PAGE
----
Acclaimed director Balu Mahendra’s films were routinely described as “cinematic” – meaning they were far less wordy and theatrical than most other movies and relied on the elements unique to the seventh art to convey meaning and create emotions. Common strands in Mahendra’s titles, including the Summer of ’42-inspired Azhiyadha Kolangal (1969), Moondram Pirai (1982) and Sandhya Raagam (1989), are realism, evocative and naturalistic cinematography, strong performances, and psychosexual themes that drive the characters to make unusual and often tragic choices.
Moondram Pirai is perhaps the best known Mahendra film outside Tamil Nadu since it was remade in Hindi as Sadma in 1983. The unconventional plot, powerhouse performances from the leads Kamal Haasan and Sridevi, Ilaiyaraaja’s score, and the tragic climax have ensured Moondram Pirai’s place in Indian film history.
The plot wouldn’t pass muster today. Srinivas (Haasan) rescues from a brothel a woman (Sridevi) who has regressed to an infantile state after an accident with no memory of her past. The school teacher takes the woman, whom he christens Viji, to his house near Ooty. In the mist-laden town, far away from conventional morality and rationality, a romance blooms between the adult man and the child woman. One of the movie’s best-loved songs is Kannae Kalaimane, a lullaby written by the veteran lyricist Kannadasan, but the standout track that displays Mahendra’s command over the medium is Poongatru Puthiraanathu, fabulously sung by KJ Yesudas.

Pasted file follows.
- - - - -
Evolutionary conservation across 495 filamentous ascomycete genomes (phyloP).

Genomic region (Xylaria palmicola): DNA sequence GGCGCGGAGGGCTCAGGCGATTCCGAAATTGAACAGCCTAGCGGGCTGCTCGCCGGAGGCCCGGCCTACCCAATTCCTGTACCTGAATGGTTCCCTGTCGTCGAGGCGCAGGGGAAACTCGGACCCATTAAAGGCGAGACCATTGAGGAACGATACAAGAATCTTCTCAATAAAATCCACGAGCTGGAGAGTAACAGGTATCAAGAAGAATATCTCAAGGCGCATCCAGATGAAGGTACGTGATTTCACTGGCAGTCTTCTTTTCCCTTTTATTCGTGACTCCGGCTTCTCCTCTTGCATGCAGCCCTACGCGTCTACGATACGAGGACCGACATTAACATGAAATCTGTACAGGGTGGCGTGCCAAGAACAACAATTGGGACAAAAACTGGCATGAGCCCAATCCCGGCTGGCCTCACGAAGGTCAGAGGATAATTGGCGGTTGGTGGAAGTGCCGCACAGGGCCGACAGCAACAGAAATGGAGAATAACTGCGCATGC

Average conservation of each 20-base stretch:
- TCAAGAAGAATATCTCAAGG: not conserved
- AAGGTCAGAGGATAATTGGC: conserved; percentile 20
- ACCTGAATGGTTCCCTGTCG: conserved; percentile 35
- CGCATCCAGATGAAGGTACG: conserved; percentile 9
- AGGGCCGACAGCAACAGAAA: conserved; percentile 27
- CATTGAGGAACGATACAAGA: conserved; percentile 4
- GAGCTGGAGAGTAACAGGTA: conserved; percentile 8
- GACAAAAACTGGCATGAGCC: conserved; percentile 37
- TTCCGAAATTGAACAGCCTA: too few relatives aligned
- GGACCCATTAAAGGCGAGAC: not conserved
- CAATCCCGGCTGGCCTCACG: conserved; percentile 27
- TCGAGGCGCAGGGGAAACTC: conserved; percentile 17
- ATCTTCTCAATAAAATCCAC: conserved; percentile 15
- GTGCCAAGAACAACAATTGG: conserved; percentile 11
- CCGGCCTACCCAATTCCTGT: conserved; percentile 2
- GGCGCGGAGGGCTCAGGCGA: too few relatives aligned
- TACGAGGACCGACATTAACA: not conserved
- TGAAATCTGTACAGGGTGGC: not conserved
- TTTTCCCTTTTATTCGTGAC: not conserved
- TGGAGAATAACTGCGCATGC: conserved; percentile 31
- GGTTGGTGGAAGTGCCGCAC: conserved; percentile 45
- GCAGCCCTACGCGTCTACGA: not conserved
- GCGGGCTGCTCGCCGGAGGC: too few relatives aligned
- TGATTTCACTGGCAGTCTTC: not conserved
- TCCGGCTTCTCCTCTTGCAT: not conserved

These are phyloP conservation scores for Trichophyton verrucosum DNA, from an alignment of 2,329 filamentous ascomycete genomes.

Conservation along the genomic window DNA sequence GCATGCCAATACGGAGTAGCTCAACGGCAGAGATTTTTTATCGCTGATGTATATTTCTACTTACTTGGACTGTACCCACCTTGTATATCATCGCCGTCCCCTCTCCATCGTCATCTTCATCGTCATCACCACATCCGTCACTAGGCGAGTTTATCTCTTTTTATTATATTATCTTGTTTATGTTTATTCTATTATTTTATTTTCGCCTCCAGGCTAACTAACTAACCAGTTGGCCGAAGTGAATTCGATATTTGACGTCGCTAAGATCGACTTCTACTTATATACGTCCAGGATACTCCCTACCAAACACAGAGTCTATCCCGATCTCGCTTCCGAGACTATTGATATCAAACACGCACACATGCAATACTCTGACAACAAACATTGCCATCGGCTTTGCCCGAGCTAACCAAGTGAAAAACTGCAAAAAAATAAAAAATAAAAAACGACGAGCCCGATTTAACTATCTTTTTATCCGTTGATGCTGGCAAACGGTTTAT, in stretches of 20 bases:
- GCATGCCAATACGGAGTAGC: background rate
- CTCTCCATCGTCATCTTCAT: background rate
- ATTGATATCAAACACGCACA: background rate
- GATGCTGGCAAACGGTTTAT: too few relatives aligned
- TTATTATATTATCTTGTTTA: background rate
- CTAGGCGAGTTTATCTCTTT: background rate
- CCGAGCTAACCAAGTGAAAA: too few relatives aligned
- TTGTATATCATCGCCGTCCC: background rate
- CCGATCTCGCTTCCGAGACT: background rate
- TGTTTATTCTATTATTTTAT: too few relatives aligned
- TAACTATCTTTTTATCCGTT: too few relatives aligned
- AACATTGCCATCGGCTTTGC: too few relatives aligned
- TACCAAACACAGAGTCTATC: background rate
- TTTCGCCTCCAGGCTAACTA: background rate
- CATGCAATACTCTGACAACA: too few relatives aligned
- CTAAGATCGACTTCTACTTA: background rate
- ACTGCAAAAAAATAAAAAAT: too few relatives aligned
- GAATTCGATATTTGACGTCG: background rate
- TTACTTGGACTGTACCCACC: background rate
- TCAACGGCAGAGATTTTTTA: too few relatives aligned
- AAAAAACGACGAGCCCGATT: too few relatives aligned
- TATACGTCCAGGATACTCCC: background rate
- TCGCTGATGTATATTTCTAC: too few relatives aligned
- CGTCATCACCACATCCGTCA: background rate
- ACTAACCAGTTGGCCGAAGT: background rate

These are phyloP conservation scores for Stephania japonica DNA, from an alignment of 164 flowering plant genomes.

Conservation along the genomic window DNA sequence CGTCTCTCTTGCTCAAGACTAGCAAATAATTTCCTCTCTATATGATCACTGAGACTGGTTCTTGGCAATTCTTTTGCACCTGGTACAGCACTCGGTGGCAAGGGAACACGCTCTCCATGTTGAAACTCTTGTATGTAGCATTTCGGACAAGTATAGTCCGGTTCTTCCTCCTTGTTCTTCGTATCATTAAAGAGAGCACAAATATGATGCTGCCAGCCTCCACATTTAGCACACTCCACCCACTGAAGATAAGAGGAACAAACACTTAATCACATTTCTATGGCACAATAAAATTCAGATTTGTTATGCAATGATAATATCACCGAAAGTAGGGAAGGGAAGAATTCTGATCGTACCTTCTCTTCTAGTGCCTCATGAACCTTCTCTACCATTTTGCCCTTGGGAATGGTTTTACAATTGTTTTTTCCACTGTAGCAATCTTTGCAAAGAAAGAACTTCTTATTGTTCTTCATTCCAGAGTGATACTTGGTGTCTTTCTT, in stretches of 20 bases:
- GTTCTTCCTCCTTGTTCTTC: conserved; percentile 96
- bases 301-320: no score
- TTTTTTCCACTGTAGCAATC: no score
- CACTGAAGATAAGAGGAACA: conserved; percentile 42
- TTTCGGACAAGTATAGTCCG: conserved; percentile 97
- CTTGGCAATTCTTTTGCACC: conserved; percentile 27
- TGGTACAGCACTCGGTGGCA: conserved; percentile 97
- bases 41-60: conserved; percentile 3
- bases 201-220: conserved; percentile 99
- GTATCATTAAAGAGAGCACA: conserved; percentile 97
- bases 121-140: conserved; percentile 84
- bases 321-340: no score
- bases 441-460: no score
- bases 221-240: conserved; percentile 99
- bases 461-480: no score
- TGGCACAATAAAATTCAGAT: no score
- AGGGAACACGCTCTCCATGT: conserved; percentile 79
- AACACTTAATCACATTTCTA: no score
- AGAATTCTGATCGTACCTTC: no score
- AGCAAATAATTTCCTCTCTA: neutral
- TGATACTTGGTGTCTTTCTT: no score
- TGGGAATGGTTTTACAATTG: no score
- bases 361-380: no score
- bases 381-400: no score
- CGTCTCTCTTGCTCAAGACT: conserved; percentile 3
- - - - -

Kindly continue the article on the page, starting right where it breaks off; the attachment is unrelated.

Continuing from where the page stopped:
Poongatru Puthiraanathu is a montage song, rather than a lip-synced track, comprising vignettes that indicate the level of intimacy between Srinivas and Viji. The clip-clops of a horse segue into the song’s opening beats and set off a series of unforgettable images. Viji sees a man ride by and mimics him – by perching on a donkey.
With tremendous economy, Mahendra conveys the dependency that has developed between Srinivas and Viji. He tries to teach her to write, feeds and cares for her as he would a child and pretend smokes with her in the mist. Perhaps no image conveys the deep bond between the two than the one in which Viji puts her ear to a railway track to catch the sound of an incoming train, only to have Srinivas place his ear to hers.
The fallibility of the relationship, which depends entirely on Viji’s regression and amnesia, will be proven soon enough. Until tragedy arrives to ruin Srinivas’s idyll, he has his moments with Viji, and in his head, every one of them is perfect and beautiful.
Mahendra remade Moondram Pirai as Sadma the following year, and except for a few cast changes, kept the original narrative untouched. There was at least one crucial difference. Ilaiyaraaja rearranged Poongatru as the equally sublime Ae Zindagi Gale Laga Le, sung this time by Suresh Wadkar and written by Gulzar. The tunes are similar but also different, and the montage is differently edited. Mahendra reshot and rearranged some of the shots, but the crucial train portion intact plays out at the same point and with the same violin interlude in the background.
Whether in Tamil or Hindi, the story is one of love based on a false premise. The denouement also involves a train sequence, justly cited as one of Haasan’s most powerful screen moments.